Make decisions more quickly

18.12.2020 -  

Every year, the University of Magdeburg honors the best doctoral students. One of them is Dr. Seyed Ali Hosseini. He studied chemistry and process engineering as part of a joint doctoral project with the University of Paris-Saclay. He spoke to us about his research, why he is so committed to it and what the award means to him. 

Dr. Seyed Ali Hosseini (c) privatDr. Seyed Ali Hosseini (Copyright: privat)

How would you explain your research to a layperson?

The possibility to predict the outcome of physico-chemical processes is essential in both engineering and science. Given the complexity of these processes and the many parameters involved, it is usually impossible to properly describe them using simple models. Often times, very complex models have to be used. These do not come very cheap and require either a lot of time and/or computational power. Each one of these realistic simulations to predict the outcome of a certain process could take as much as many months, which is obviously not acceptable in many applications.

As an example, a topic that is witnessing growing interest: numerical simulations to assist medical procedures and possibly help surgeons decide on the best course of action. It is obvious that time is of essence here, and one or two-months long simulations are of relatively little interest. As such developing less costly and more efficient (but still accurate) descriptions is of the utmost importance. The collection of numerical methods and algorithms developed and presented in the thesis allows for less costly and time-consuming modeling of different physico-chemical processes.


Illustration of flow field in a patient-specific intra-cranial aneurysm geometry. Simulation performed using ALBORZ by M.Sc. Feng Huang (currently Ph.D. student at the LSS).

Illustration of flow field in a patient-specific intra-cranial aneurysm geometry. Simulation performed using ALBORZ by M.Sc. Feng Huang (currently Ph.D. student at the LSS).

What benefit does your research have for mankind?

Predictive and fast modeling of complex flows is important and affects a very broad area of applications. Furthermore, numerical simulation tools have become (due to the considerably lower financial burden) a serious alternative to experiments in engineering and science. As such any new method that can allow for larger and more realistic simulations at reasonable computational cost and time will help fundamental research get a more in-depth understanding of the phenomena involved in complex flows and provide engineers with more efficient tools to assist the design and development process. 

What do you find exciting about your field of research?

The most interesting and exciting part is that this rather new trend in numerical methods and algorithms (the lattice Boltzmann method and its many variants) ties back numerics and modern challenges in that area to more fundamental questions from the kinetic theory of gases. It also brings back fundamental questions such as Hilbert’s sixth problem (equivalence of macroscopic and mesoscopic descriptions of matter) under the light. Furthermore, given the novelty of the approach and that it relies on mathematical descriptions that are fundamentally different from macroscopic balance equations (although recovering the same asymptotic behavior), it gives researchers a new perspective on the different approaches to describe flows and their consequences and limitations. That is, I believe, a perspective that is missing in other numerical methods communities.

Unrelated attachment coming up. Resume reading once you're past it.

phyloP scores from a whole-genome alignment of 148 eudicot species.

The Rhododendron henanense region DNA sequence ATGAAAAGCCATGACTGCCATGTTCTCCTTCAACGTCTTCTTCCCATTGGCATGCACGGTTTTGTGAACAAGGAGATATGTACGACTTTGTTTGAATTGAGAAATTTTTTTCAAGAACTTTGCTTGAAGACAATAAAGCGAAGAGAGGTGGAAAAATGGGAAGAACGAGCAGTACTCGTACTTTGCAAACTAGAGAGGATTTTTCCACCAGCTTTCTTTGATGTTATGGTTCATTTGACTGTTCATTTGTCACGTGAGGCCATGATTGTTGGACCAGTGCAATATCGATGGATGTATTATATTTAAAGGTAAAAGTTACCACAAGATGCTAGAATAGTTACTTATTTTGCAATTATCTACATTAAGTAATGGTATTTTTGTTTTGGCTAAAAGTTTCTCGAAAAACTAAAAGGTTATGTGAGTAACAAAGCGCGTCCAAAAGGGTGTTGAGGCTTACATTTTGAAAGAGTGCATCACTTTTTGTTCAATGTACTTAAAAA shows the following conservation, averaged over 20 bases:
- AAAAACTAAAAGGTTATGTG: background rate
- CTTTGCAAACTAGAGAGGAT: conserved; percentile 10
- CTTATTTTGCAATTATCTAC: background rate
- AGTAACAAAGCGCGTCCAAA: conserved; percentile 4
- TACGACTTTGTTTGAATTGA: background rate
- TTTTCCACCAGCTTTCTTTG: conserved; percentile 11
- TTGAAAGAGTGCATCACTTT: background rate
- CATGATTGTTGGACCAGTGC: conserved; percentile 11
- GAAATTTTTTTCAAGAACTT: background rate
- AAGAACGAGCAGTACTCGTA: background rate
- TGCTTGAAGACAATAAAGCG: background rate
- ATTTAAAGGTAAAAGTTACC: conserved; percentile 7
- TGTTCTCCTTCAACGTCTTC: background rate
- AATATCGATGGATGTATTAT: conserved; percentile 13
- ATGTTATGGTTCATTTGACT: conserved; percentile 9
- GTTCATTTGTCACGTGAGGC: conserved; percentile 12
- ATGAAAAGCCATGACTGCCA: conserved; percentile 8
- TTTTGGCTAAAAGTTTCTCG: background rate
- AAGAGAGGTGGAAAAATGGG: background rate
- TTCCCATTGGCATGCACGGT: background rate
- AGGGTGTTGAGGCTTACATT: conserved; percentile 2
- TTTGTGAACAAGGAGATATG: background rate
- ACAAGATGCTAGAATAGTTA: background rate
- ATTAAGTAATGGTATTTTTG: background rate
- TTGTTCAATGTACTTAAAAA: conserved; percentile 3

Why do you research in this area? 

While most of the work I have focused on during the past three to four years has been directed towards numerical methods and tools for a variety of applications, I am interested in more fundamental/theoretical issues tied to proper description of flows at different levels (especially the mesoscopic level relying on a probabilistic description put forth by Maxwell and Boltzmann). The use of such concepts in application-oriented settings I hope, will me give me a better understanding of the relationship between the macroscopic “observable” world and probabilistic description models.

What realization has surprised you the most so far?

Knowledge is relative, regardless of one’s experience and the number of years spent on a specific research topic.

What does the award mean to you? 

It is an honor to be recognized by the faculty/university for my Ph.D. work. I am extremely grateful for this award, especially knowing of the extremely interesting research work of other colleagues in our department, and also other faculties.

What is your next step now? 

I am currently a post-doctoral researcher at the Process and Mechanical Engineering department of the ETH in Zürich. I am continuing my work and the development of numerical methods for complex flows with a focus on multi-phase (liquid/gas) and compressible flows.

Illustration of flow inside a swirled burner (Preccinsta burner). Simulation performed using ALBORZ.

Darstellung der Strömung im Inneren eines Drallbrenners (Preccinsta-Brenner). Simulation durchgeführt mit ALBORZ.

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